Coleman also agreed that fracking should be “environmentally sound,” but said he believed “the natural gas industry are conscious of that.”

Green, Coleman, and Holland, all banged the drum for job growth as a top priority upon election. Green cited his own previous support of legislation that “established the groundwork funding for RITA (Regional Intermodal Transportation Association),” he said.

Green spoke heavily in favor of the 12-foot channel project currently being championed by RITA and examined by the Army Corps of Engineers.

“I can’t emphasize enough how close we are to an economic boom,” Green said. “Walmart and other businesses (that could use the Arkansas River for transport) are excited about what is happening in the River Valley.”

Holland touted his own record of supporting utility tax cuts for businesses as incentive for relocation.

“I want to continue to make the environment better for businesses to come here. With Arkansas having a balanced budget, we need to be recruiting companies from Illinois and California, where state budgets are out of control. Legislatively, we’ve just got to create a better environment to bring those businesses to Arkansas,” Holland said.

Coleman agreed. “My emphasis will be on creating jobs and smoothing a pathway for small businesses to get rid of the uncertainty they have in their operations and expanding their workforce. I talk to small business owners every day, who are saying the same thing: we’re on hold until we find out what’s going to happen.”

Coleman continued: “Nationwide small businesses create most of the new jobs in this country, and they do so in Arkansas. There are some things we can do in state government to make their lives a little bit easier, and let them worry about running their businesses instead of all the paperwork and the red tape that goes along with it.”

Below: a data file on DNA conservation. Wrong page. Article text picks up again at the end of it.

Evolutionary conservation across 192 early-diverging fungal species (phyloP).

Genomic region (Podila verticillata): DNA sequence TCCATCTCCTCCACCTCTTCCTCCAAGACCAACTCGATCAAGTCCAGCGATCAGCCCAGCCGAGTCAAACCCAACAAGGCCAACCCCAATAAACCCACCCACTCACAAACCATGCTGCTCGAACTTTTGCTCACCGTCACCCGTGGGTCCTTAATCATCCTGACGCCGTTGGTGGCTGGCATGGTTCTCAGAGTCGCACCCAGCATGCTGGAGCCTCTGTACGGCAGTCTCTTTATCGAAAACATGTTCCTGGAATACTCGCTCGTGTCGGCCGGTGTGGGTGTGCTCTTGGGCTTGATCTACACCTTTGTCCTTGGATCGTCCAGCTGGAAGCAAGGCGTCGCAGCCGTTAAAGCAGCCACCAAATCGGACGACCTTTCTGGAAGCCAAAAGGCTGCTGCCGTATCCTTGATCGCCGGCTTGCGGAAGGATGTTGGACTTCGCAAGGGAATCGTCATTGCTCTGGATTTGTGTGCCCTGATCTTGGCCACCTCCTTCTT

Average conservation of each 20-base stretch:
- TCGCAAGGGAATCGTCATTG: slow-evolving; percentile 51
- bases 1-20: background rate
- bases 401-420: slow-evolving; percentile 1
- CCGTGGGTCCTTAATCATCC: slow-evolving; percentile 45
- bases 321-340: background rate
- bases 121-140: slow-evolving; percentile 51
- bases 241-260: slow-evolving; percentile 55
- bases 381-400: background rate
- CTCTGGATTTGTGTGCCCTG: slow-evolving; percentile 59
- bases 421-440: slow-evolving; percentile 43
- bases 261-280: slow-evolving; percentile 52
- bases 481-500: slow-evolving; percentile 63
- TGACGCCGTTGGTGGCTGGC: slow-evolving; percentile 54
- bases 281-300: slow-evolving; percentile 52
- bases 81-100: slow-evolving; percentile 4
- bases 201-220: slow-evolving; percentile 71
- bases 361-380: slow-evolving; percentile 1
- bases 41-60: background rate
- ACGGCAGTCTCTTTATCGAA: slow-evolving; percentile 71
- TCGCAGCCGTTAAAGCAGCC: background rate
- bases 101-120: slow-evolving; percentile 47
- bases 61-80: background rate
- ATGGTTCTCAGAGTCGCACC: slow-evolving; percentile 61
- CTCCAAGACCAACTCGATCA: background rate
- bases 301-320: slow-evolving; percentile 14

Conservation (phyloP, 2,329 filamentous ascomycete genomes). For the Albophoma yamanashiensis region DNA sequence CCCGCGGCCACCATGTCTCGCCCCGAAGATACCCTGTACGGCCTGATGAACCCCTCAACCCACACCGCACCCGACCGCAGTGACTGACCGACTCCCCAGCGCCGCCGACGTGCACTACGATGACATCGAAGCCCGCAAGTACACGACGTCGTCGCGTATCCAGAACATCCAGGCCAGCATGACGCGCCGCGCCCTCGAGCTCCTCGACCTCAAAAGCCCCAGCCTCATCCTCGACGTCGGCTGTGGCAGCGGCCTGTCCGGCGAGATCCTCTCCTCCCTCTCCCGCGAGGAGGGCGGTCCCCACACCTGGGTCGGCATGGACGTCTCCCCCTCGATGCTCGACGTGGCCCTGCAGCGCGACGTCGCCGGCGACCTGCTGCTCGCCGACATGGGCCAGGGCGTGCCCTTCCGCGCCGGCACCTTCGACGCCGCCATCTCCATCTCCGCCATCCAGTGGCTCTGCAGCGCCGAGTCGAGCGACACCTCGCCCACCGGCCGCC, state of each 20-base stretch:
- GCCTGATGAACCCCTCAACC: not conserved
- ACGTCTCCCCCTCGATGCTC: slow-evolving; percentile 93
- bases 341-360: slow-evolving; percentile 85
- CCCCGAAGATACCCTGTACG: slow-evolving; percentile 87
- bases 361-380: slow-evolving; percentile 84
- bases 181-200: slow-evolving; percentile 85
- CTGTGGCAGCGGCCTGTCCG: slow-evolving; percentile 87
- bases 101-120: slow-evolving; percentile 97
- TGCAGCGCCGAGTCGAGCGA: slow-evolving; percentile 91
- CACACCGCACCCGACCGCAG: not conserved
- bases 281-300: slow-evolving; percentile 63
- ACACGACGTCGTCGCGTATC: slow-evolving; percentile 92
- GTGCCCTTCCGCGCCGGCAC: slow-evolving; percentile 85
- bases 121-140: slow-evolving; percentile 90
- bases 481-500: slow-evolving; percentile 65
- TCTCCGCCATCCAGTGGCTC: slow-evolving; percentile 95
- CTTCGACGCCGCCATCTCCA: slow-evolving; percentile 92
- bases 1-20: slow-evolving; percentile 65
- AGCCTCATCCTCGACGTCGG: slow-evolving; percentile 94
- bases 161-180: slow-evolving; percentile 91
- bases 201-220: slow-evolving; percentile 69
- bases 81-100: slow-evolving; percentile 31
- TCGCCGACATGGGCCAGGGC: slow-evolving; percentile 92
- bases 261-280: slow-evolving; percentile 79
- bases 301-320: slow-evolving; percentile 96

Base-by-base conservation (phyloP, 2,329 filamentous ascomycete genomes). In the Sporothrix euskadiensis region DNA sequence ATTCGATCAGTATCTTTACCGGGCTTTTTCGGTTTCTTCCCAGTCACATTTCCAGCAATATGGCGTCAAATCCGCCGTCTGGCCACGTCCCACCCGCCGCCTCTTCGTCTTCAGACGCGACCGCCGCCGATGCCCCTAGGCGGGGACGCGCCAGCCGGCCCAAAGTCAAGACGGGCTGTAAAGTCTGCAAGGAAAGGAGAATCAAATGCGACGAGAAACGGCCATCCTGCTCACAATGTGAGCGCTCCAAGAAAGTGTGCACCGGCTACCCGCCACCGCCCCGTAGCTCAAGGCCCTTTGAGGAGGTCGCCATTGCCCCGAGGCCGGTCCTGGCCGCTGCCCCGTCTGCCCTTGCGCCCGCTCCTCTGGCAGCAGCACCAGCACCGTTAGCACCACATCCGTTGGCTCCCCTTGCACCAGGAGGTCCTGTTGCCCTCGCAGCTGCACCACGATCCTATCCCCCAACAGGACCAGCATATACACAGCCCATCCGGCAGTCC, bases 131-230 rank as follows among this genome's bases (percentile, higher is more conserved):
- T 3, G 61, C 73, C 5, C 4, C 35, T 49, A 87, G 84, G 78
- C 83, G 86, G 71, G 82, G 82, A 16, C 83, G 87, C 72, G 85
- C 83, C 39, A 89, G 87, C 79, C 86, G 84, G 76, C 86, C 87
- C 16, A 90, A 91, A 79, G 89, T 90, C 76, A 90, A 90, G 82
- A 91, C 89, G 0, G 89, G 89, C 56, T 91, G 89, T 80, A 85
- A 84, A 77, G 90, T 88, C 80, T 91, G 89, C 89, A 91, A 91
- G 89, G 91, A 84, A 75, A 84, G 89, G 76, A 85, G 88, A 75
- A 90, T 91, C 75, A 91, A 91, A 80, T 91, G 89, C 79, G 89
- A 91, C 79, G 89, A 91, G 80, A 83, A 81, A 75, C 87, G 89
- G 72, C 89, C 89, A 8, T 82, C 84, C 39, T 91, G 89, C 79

The issue of education and child advocacy touched a nerve with Green, who shared his own experience of being a grandparent forced to raise a grandchild as his own.

“We’re raising one of our grandchildren. We had a son, who got involved with prescription drug use, and we had to go and get our grandchild. It’s very hard to raise him at our age, but we’re determined we’re going to give him the opportunity he didn’t get from his parents,” Green said.

Green emphasized that the problem of child neglect and abuse is “not confined to one section or area.”

“It’s real folks. It’s going to affect the future of this area. And I will support all legislation that works against people, who hurt children,” Green said.

Green added that “probably the biggest problem with education is that you can’t legislate how to raise kids. That would be the simplest way to improve our education system, but you can’t do that.”

“Teachers go to school to teach, but they end up becoming mom, good friend, or counselor, with very little ability to help out,” Green said.

Green believes there should be “less testing, more teaching.”

Holland and Coleman were in agreement that more needed to be done to give students an equal chance at success.

Holland wanted to assess the lottery scholarship program to make sure “the money is being spent in the most efficient manner possible,” adding that “studies show if you don’t make a 23, 24, 25, or higher on the ACT, your chances for success are greatly diminished. We should give more to the kids, who’ll get the most good out of it.”

Coleman noted a fear that “we’re getting away from our trades. Lots of students, when they get out, they’re a lot better equipped for a trade school, and there is no need to back off of that.”

The next LWV candidate forum will take place April 23 at Golden Corral and feature District 76 Arkansas House of Representatives candidates Rep. Denny Altes, R-Fort Smith, and Mat Pitsch.